They found that before they started these different interventions, they were seeing the rates of emergency department use increase for conditions that should really be better treated at the primary care office. They had a high of 49 visits per 1,000 patients affiliated with their Blue Care network members.

 

After they did these interventions –starting in 2010– they found quite a dramatic decrease. They recorded a decrease to 7.43 visits per 1,000. So that was from 49 to 7.3. They were very pleased with that success and those results.

 

Williams: Some of the demand for ED visits is based on patient preference. But some demand seems to be driven, at least in my own experience, from the provider side. In other words, patients may call the provider especially off-hours and the provider may suggest going to the emergency department. Do you find that to be a key factor or is my experience unusual?

 

Mende: I think that factor is present in a number of communities. And I think that some of the work that we just talked about in Detroit really addresses that. There is a responsibility on the part of the primary care providers to not only educate patients about what is an emergency, what’s really appropriate to go through the emergency department about, but also they have to do things to increase access to their practices – things like same day scheduling. Sometimes people go to the emergency department because they just could not get off from work. And by the time they get off of work, their primary care practices are closed. And so a number of primary care practices are extending their hours or staggering their hours, changing their hours, offering weekend hours. And so I think there’s really responsibility from the primary care practice point of view to educate and to make themselves accessible.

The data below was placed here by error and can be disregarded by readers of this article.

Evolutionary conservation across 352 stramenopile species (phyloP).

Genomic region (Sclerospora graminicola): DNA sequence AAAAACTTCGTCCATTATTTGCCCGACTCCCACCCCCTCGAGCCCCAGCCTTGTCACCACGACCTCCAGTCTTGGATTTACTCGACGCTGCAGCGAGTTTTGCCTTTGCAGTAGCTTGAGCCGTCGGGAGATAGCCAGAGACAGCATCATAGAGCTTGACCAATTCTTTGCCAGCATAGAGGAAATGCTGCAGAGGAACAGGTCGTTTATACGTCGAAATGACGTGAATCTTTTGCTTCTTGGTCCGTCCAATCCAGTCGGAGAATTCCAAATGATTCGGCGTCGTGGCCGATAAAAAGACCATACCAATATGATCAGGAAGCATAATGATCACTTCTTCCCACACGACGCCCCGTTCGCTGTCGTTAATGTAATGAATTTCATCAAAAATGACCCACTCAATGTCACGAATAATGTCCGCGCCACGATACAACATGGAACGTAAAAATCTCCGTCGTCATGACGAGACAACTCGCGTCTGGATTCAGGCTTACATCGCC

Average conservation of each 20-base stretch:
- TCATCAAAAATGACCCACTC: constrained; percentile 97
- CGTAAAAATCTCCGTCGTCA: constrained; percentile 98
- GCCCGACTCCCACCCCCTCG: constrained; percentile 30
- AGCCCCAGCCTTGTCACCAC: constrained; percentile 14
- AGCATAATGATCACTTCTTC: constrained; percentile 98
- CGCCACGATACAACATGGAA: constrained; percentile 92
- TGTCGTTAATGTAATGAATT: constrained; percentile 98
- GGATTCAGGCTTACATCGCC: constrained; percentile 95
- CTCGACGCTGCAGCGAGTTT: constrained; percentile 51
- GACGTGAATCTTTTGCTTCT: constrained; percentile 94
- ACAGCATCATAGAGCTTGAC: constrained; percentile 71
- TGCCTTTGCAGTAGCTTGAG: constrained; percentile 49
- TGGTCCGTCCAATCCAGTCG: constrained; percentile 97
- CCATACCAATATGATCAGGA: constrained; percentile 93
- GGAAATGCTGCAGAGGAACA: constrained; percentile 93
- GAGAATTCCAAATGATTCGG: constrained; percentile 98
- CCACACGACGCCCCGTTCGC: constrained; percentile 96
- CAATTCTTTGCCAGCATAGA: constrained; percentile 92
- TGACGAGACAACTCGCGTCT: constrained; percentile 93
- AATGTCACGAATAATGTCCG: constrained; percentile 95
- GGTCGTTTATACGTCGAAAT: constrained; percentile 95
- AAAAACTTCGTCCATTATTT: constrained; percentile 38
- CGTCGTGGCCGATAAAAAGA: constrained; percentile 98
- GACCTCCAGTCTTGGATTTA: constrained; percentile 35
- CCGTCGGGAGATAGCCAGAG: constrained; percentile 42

Williams: In addition to the best practices that you are putting forward, are there changes that are needed to reimbursement or other kinds of rules and incentives in order to enable this? Some of the things you’re describing, for example, that a primary care practice might do sound like the right thing to do, but may not contribute to the bottom line.

 

Mende: Yes. I think that these kinds of changes, for primary care practices, certainly do have some financial implications. There are a number of initiatives around that are trying to address this. There’s something called Patient Centered Medical Homes, where practices get paid a certain amount of money per member per month to increase their accessibility, to provide better care coordination, and to provide better patient education.

 

And that’s just one example of the kinds of payment reforms or different ways of paying practices to increase their access and improve the quality of their care.

 

Williams: Are there ways for people who are not in communities that have Aligning Forces for Quality alliances to get access to some of the resources that you’re making available, whether they’re patients or whether they’re providers?

 

Mende: Yes, absolutely. We’ve learned a great deal from our work with Aligning Forces for Quality communities over the past seven years, about what works and what doesn’t work to reduce ED overuse. And so we packaged these lessons into a series of materials that are straightforward, that people can use as a guide and that they can adapt in their own communities.